Words that are taken out include, ur, um, and occasionally you know, if it occurs multiple times in a sentence. Also, if anyone stutters, and most people do sometimes (myself included) it is deleted. Unfortunately, stuttering is frequently contagious, so if the guest does it, Warren does too. If Porky Pig were a guest on Hour 25, he would say, "Th-th- th-that's all, folks!" but when his words were aired, you'd hear, "That's all folks!" People also unintentionally repeat words and sometimes, have false starts to sentences. These all end up on the cutting room floor, so to speak. But more often, I tighten up the size of the pauses or spaces between words or sentences. This is more of an art than a science. The editor must learn the cadence of the person's speech in order to preserve the subtleties of their personal expression. Often the interview is done late at night, guests are tired, and this helps pick up the energy level of the interview. Thankfully, Cool Edit has the ability to let you UNDO what you've done an almost endless number of times, so you can keep trying different ways of editing. If someone repeats a word, "But but what I really meant" does it sound smoother if you delete the first BUT, or the second one? You can try it both ways before you decide.

Done correctly, the editing process simply takes out those foibles of speech that your mind ignores when talking to a friend. These are also elements that would be deleted if the interview had been transcribed into text. Take a look at one of the wonderful interviews in Locus Magazine. You won't find Ums, or false starts to sentences. I tell guests that properly edited, the interview will sound exactly like themselves, but they'll sound smoother, less hesitant in places and a bit more erudite. As a rule, guests can't identify any of the editing, and they're pleased with the way they sound.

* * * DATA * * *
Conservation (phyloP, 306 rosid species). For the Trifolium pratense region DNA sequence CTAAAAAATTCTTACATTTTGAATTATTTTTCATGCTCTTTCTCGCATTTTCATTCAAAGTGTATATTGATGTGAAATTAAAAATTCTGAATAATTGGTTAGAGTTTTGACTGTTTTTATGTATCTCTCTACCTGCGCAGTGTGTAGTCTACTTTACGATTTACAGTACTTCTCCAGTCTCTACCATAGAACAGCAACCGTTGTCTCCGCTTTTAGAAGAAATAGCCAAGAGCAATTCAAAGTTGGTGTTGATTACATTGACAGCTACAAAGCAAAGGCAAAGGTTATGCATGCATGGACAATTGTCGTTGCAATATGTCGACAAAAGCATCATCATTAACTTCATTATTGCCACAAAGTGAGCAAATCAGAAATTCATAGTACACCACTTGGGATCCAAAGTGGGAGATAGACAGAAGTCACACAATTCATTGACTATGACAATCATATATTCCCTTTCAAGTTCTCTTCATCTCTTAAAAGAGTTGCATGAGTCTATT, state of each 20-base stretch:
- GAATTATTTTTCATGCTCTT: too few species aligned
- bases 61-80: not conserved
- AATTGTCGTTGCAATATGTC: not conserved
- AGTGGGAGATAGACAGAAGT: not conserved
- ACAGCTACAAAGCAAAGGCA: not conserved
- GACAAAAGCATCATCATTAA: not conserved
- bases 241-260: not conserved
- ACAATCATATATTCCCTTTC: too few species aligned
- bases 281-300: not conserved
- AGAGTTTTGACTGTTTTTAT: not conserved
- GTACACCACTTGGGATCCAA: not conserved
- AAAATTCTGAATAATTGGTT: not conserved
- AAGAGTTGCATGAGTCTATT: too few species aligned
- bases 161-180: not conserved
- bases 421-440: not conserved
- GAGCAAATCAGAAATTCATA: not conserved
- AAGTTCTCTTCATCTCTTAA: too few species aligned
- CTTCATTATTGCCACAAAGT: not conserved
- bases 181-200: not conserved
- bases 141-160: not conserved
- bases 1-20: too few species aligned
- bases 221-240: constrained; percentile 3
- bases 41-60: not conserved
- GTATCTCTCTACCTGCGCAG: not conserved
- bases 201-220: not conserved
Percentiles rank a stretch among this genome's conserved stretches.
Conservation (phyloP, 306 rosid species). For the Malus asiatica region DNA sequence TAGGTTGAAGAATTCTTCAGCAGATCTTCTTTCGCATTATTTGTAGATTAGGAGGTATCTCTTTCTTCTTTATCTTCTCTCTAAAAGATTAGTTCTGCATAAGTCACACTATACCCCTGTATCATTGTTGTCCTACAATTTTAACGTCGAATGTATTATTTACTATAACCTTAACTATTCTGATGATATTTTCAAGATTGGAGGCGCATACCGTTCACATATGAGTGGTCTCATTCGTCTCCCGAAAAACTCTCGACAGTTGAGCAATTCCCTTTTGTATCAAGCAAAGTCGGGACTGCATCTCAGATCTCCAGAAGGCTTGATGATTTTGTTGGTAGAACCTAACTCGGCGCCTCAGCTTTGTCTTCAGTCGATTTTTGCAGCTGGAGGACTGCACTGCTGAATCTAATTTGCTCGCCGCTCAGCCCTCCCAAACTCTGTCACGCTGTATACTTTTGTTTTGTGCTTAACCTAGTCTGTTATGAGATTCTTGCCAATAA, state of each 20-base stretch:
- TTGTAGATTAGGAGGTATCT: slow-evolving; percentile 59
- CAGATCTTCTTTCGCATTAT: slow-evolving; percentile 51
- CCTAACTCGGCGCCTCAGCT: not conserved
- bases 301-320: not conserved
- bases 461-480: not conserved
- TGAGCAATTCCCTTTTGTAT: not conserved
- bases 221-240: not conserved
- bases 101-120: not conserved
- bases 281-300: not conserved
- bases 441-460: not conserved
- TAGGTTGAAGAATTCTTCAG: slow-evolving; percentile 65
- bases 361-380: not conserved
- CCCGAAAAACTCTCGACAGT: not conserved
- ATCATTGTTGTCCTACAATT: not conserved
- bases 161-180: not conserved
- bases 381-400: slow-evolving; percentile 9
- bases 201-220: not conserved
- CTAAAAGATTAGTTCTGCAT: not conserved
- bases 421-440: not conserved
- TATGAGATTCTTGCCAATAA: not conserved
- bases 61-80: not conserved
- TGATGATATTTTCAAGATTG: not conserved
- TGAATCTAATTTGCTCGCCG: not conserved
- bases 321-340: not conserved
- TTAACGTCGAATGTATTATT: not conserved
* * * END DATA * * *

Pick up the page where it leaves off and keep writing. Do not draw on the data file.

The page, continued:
While I'm editing, I'm also taking careful notes. I record the starting length of the raw interview, and the time code that indicates the end of the section I've completed editing. In other words, I want to stop for a moment, so I save the interview file and note that I've edited through 34:28.022. I also make notes about the content of the conversation so I have some interesting points to mention on the web page and in the newsletter. I also make notes of the exact time when the conversation starts a new topic. Why do I do this? Well, that dates back to the days when Hour 25 was on live radio. We were taught that the average listener tuned in and out to a radio station every 15 minutes, therefore we should re-introduce the guest and topic that often. We've adapted this for our new format on the web. We certainly don't have to re-introduce the guest, because the listeners won't be tuning into the middle of the broadcast, and the guest and topic are clearly identified on the web page. We also have the luxury of producing a show that is of any length we feel covers the guest or subject in depth. We don't have to squeeze the entire show into a 58 or 116 minute window.